We all know that New York City is not cheap, let alone travelling from the other side of the country, but we were primed and ready for a fine weekend of events. The theme: “Partnerships for Independent Power.”
Friday evening kicked off the weekend with a cocktail reception hosted at the newly developed “Open Primaries” office in Lower Manhattan. It was a pleasure to meet Open Primaries President John Opdycke. I do believe his first words to me were, “What do Open Primaries mean to you?” -- you could certainly sense his passion.
With enough people crammed into this small office space -- enough to make the local fire chief cringe at the maxed out occupancy limit -- we spiritedly, and with excitement, had many brief but meaningful discussions.
Saturday was the main event. Gwen Mandell and Nancy Ross from IndependentVoting.org opened the conference with an efficient but uplifting introduction to the day. It was a nice surprise to have a “video greeting” clip from Angus King, the independent senator from Maine, which he had recorded specifically for our event.
Next, IndependentVoting.org President Jackie Salit was introduced and she set the stage for the day's discussions. Jackie then introduced the panel for the first major discussion, “Can Democracy Transform Social Crisis,” which included Joan Blades, Lenora Fulani, Tio Hardiman, and Paul Johnson.
After a midday break, we began the second half of the day with IndependentVoting.org’s own Cathy Stewart moderating a segment titled, “Organizing from the Bottom Up.” Jackie Salit then introduced the panel for the second major discussion, “Can We Make Political Reform Popular with the American People,” which included Michael Hardy, Paul Johnson, Harry Kresky, John Opdycke, Chad Peace, and Rob Richie. We adjourned the day around 5 p.m.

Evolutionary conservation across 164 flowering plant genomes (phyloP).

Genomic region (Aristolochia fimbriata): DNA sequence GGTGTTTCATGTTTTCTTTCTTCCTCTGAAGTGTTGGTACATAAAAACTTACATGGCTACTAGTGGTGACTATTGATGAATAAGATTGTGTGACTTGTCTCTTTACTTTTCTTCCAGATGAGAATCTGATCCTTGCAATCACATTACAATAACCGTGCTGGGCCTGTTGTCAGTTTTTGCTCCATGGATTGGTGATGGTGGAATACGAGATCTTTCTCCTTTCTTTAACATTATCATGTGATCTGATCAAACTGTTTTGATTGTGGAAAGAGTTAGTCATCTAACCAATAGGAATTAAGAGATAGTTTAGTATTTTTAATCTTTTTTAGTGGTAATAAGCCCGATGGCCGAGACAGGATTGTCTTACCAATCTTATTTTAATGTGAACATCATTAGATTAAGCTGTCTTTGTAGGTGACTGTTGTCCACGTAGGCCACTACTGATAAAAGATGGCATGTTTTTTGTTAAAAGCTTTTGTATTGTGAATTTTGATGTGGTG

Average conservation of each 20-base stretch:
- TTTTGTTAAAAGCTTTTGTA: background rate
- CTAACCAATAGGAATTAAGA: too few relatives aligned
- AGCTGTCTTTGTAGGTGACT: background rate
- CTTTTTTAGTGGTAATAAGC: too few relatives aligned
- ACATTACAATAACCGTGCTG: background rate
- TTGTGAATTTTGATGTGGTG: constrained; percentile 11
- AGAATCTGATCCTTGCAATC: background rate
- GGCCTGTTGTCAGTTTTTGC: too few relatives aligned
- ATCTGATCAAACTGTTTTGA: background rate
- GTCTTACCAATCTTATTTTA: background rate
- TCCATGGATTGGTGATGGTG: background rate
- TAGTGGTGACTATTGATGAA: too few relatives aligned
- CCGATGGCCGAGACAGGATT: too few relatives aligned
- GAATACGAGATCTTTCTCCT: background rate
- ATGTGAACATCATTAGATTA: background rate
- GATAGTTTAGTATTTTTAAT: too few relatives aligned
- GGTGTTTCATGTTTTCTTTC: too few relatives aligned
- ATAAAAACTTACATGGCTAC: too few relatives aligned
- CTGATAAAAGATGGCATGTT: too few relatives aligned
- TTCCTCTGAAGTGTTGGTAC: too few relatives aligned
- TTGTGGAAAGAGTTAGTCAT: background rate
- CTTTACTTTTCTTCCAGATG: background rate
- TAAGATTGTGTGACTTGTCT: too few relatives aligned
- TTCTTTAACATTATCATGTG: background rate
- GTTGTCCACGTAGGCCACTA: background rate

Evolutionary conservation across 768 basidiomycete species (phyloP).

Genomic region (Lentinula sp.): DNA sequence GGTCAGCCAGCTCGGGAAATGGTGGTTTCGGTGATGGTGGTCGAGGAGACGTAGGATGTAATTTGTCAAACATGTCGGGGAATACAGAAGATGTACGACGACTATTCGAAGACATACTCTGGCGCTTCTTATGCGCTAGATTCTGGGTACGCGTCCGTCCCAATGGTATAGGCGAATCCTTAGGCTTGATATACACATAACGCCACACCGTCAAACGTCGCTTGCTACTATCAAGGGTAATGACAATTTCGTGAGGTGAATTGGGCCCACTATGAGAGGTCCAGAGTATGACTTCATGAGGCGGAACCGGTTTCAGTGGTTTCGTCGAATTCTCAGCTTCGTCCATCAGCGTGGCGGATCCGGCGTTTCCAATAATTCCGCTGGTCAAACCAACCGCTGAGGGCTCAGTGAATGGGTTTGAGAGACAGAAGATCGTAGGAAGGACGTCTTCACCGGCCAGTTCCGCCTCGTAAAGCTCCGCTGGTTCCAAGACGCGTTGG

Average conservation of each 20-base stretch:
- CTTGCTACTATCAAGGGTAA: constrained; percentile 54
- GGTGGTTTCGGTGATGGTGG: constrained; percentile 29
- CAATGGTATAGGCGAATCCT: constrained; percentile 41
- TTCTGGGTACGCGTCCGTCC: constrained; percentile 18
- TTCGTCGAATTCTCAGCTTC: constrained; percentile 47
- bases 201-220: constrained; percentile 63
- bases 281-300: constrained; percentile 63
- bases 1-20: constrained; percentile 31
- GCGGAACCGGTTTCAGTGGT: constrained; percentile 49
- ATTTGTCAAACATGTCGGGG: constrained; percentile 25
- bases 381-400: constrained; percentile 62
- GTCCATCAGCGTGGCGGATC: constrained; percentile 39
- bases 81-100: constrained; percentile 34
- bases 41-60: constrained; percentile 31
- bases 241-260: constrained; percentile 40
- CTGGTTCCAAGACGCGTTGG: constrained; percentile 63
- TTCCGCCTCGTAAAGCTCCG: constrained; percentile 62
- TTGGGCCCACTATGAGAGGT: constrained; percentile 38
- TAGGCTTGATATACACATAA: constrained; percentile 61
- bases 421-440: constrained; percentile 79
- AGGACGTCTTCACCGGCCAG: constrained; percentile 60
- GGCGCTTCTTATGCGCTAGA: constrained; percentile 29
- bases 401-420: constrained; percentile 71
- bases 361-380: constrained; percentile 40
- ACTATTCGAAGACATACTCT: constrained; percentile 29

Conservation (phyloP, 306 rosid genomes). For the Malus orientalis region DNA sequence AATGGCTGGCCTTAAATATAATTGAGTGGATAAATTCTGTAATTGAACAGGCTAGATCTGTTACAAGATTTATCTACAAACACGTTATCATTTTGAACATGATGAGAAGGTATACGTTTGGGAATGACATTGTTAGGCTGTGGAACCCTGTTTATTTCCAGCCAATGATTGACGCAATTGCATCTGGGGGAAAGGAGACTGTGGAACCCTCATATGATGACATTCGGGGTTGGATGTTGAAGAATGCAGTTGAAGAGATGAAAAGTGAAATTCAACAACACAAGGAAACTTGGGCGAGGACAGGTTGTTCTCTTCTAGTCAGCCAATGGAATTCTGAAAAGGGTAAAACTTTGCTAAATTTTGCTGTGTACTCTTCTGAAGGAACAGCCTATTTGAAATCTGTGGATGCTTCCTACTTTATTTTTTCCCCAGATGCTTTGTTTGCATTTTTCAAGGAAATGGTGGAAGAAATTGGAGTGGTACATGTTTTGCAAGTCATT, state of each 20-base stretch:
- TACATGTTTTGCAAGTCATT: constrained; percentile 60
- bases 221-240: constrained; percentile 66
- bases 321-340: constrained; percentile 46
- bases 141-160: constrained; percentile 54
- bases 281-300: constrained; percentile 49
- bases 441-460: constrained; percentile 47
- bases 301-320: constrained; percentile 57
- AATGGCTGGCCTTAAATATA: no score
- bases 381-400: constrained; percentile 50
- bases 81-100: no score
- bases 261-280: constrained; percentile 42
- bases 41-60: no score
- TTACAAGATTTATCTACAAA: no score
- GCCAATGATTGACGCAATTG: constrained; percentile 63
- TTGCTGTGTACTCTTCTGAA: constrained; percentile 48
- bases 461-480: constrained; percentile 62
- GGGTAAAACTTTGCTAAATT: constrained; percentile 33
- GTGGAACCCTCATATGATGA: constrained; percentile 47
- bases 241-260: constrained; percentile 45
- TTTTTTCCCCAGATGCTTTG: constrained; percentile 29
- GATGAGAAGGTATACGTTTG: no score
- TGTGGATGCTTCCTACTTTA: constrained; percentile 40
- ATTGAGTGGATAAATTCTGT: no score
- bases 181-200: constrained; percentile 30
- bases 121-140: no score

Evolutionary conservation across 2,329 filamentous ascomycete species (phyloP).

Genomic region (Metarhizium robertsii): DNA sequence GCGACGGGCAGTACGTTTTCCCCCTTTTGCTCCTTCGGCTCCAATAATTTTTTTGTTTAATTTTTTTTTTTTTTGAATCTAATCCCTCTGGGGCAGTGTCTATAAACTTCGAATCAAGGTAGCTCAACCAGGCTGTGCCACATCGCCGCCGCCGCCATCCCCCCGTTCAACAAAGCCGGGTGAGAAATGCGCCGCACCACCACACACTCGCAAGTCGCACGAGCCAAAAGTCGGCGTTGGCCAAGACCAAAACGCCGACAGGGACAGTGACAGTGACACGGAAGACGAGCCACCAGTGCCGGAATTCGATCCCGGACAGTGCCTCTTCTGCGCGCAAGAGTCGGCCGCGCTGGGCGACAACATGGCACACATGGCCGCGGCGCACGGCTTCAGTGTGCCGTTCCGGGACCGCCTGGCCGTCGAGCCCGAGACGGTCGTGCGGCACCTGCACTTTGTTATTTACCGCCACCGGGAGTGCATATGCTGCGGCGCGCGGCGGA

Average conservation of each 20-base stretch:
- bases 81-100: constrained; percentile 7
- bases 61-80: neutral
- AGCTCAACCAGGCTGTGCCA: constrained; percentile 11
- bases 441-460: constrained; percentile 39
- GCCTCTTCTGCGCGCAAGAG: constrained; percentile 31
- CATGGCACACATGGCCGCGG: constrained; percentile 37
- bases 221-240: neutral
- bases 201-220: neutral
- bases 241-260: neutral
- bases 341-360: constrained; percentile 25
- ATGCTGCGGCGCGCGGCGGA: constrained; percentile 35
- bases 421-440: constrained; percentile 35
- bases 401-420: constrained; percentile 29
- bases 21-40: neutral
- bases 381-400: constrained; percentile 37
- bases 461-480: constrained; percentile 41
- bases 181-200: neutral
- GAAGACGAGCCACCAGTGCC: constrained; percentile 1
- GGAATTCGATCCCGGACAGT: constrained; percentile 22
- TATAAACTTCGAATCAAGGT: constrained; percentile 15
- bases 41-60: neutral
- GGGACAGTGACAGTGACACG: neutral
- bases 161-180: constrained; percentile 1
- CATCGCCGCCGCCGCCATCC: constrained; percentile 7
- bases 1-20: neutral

Sunday morning I had the honor of attending a small group brunch and discussion at a private residence in Upper Manhattan. It was nice to be in a small room with no more than twenty others passionately discussing and debating our personal points of view with regards to the weekend and how we, “the Independent Movement,” may come to influence state and federal political infrastructures as a whole.
No two of us thought exactly alike, but we spoke with passion, we listened with concern, and we left the apartment with new ideas and newfound friends, and I found that very refreshing.
Looking back, I offer three main takeaways from the weekend:
- Developing Open Primary systems for all levels of government was a theme spoken by people from all states and from all organizations. This is a cause and a fight that starts right now; New Jersey today, your state tomorrow.
- This truly is a state-by-state process; when crossing an imaginary line on the ground, rules and regulations change greatly, and each plan of attack will be unique.
- These will be battles won, or lost, within lawsuits and litigation; the more people that stand up and apply pressure to their state and federal representatives, the more pressure that will be felt by the judges and their gavels.
So, to summarize the weekend, there are hundreds of thousands, if not millions of us -- that is to say nonpartisan Americans -- that have woken up, stood up, and activated. We are a conglomerate of unique players in unique places with unique ideas and unique points of view, and we are learning how to organize and we are learning how to communicate.
Nonpartisan America is here, nonpartisan America is now, and nonpartisan America will reshape the political landscape in America.
Photo Source: IndependentVoting.org